Starting today I will look at some specific ways to pray. Today I will look at an ancient practice called Lectio Divina, or the Sacred Reading. This is a way to intentionally use the Bible for prayer especially to facilitate deeper listening to God. The method goes back to at least the third century, and its goal is not deep academic study but to foster communion with God.
Traditionally the practice has four steps, though I would add that it is important to start Lectio with a prayer. The First is lectio, or reading. You pick a certain passage from the bible and read it slowly, usually many times. You might choose to use the gospel of the day or the first reading. You read it over and over again to see if there is a word or phrase that jumps out at you.
The second step is meditatio, or meditate. Imagine yourself in the scene, or spend time with the words or phrases that arose in the previous step. The goal is to determine what it is that God may be trying to say to you. How is it that this reading of the bible is an encounter with God? What is it that God needs you to hear? This is why beginning with prayer is so important. All of this is meant by design to bring you into deeper relationship with Jesus. You are seeking to find a deeper relationship with God and you are doing so by delving into the text not from the outside, but as someone who is deeply engrossed in the text itself as a participant.
The third step is oratio, or prayer. What does this deep mediation lead you God to say to you in this prayer? And what do you say to God in return? This is your time, having focused on how God speaks to you in the text through your deep efforts at reading and meditating to make your response to God. The goal is to engage in a deep and beneficial relationship with God.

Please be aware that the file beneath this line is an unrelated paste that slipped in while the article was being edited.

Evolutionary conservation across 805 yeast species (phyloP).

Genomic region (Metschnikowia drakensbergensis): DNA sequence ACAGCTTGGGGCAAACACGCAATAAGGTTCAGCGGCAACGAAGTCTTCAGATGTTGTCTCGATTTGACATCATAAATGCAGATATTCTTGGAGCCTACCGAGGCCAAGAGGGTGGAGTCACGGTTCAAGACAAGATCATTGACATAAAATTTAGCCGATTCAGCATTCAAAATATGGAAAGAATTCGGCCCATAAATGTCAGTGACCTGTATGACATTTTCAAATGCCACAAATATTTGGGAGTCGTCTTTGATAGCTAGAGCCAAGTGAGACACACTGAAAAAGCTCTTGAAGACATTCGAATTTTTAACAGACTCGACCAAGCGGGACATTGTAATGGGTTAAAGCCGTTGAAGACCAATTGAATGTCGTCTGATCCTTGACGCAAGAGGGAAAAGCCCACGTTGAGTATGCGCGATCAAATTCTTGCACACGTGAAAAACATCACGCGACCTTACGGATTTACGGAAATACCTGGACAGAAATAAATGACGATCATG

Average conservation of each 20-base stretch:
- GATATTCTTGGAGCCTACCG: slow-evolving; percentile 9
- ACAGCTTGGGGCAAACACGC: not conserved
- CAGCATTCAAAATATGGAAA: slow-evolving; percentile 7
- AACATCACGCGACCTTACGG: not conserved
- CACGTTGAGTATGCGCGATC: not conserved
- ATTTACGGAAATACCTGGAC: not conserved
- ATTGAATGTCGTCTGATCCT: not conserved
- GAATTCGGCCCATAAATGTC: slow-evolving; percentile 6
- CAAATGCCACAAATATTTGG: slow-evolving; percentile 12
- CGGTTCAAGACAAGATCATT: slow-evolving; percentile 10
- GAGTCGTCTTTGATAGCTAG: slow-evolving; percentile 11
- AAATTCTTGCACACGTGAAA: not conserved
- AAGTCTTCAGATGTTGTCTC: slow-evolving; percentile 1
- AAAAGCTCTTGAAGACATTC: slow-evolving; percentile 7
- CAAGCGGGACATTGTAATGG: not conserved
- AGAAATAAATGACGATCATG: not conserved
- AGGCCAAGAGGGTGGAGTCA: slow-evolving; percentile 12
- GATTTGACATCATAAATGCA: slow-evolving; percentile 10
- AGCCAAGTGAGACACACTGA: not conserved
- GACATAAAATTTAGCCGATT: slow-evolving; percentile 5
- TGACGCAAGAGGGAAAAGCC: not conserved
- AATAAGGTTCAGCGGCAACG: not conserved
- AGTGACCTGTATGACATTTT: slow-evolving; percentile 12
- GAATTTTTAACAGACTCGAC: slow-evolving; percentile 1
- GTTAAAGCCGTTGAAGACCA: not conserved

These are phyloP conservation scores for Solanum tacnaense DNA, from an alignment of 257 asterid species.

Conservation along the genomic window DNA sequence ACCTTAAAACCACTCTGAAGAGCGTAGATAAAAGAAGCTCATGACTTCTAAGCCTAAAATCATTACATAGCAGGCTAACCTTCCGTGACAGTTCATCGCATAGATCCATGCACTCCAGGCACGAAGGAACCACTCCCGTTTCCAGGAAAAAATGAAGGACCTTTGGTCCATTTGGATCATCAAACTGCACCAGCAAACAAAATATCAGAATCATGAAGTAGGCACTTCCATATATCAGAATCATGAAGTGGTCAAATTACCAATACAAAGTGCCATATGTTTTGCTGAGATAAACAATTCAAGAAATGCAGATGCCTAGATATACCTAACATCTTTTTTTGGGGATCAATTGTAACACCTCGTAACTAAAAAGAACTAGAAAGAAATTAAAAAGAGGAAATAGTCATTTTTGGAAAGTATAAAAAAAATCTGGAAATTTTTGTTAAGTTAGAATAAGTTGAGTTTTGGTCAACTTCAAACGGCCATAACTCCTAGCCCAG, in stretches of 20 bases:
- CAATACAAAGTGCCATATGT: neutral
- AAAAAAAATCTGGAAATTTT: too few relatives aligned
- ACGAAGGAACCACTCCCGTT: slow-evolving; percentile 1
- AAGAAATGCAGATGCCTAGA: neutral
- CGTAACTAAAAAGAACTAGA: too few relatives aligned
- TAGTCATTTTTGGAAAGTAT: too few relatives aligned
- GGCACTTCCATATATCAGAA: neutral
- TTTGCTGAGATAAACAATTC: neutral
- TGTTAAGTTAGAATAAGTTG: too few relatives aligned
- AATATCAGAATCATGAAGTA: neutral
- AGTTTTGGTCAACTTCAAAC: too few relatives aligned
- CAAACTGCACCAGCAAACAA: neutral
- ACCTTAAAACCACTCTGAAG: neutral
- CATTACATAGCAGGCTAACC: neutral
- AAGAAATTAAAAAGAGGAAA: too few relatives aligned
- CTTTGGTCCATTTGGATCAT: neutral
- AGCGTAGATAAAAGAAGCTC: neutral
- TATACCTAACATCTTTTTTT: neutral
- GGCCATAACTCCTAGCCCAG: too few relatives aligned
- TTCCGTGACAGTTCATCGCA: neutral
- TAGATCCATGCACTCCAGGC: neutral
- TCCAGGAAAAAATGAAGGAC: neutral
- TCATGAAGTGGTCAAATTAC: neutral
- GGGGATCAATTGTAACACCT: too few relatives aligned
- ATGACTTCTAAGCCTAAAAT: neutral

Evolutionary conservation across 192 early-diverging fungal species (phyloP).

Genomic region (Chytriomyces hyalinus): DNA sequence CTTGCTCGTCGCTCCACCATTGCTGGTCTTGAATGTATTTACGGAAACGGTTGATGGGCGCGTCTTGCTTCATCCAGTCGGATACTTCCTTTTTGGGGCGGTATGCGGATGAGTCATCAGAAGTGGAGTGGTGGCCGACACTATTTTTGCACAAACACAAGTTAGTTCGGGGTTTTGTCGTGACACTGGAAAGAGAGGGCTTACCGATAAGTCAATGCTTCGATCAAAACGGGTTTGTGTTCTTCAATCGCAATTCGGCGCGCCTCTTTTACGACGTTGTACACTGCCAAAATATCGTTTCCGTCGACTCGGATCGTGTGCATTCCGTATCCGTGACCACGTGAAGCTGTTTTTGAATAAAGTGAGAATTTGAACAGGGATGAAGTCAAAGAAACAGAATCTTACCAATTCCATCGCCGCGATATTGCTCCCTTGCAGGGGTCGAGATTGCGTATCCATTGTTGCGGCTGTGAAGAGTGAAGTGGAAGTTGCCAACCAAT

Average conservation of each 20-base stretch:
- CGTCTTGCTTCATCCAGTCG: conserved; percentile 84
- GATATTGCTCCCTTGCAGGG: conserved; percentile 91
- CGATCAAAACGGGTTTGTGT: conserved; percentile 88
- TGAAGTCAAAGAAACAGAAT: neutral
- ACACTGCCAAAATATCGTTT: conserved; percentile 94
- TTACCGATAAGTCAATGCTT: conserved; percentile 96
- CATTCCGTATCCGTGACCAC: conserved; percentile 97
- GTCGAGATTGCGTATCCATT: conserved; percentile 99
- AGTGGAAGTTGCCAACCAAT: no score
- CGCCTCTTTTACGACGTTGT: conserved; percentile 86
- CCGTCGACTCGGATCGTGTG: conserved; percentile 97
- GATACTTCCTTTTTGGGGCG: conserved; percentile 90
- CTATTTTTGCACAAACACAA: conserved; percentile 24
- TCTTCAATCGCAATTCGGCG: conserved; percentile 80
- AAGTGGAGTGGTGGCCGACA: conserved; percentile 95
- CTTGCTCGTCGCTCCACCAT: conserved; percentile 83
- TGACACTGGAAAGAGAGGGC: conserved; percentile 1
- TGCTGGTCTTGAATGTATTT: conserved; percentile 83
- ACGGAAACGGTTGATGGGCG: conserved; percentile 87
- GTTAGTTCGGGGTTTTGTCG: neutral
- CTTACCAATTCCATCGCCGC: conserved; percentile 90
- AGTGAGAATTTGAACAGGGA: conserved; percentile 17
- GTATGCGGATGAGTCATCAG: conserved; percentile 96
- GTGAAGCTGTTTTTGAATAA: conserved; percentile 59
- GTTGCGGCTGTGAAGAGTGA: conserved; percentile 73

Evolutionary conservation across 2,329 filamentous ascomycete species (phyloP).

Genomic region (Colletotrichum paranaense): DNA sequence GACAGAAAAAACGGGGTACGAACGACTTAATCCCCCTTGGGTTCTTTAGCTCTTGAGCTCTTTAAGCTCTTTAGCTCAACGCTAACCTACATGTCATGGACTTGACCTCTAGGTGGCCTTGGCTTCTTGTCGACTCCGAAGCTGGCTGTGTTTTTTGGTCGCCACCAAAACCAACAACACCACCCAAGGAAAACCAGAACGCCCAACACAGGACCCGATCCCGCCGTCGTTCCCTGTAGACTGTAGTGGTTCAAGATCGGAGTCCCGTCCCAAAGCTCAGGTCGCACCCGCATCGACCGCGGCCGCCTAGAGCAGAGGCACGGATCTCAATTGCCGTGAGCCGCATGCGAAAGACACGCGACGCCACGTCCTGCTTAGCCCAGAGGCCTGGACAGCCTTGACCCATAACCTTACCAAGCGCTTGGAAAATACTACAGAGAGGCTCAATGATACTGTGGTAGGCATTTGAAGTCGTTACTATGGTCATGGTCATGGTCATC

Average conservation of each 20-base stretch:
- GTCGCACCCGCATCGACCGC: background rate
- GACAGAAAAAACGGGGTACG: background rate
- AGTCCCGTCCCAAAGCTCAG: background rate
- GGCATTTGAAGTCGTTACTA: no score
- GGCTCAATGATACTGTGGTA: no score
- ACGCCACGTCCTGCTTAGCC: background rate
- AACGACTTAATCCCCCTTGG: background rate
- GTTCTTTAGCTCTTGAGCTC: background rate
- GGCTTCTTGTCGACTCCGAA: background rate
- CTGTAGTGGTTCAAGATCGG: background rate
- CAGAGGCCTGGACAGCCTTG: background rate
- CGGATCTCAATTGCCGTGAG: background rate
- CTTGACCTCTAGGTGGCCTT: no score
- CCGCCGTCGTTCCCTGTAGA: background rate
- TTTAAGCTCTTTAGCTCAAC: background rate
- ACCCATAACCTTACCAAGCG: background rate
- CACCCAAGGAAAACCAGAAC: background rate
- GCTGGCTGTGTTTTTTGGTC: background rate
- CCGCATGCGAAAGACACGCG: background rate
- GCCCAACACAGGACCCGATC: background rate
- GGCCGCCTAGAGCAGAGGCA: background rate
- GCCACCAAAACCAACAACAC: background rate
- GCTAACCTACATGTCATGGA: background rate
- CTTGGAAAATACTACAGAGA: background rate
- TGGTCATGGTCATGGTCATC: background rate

Lastly, there is contemplatio, or contemplation. Remember that yesterday we indicated that communion with God is a type of prayer, and at this stage you are encouraged to do just that. Spend time in communion with God, encountering his word as a mystery. Now you are simply basking in God because you are in his presence, experiencing his love for you.
Some days this practice will come easy while other days maybe not so much. But remember that you are seeking to be in God’s presence. Some days you will fully encounter the presence of God. At other times you might be unable to see the presence of God. The most mystical saints, those who had deep and powerful relationships with God often themselves had periods where they did not experience the presence of God.
Their faith though was not in the reward of feeling elated every day but rather they remained faithful because their minds, hearts and souls had become convicted of God’s powerful love for them. They knew of that love, and because of that love they knew their deep relationship with him was intact regardless of whether or not they had the direct experience of his love. It is not unlike those times when even though we know a friend loves us, or our spouse loves us, we might go through periods where we feel distant.
What this type of prayer does is that it brings us more deeply into silence, which today is not always an easy thing for us to embrace. It forces us to slow down. It helps us to see the bible as an action of the spirit, words living and alive. It reminds us that we were made for deep communion with God.
Tomorrow we will examine devotional prayer, which is another way for us to enter more fully into the presence of God.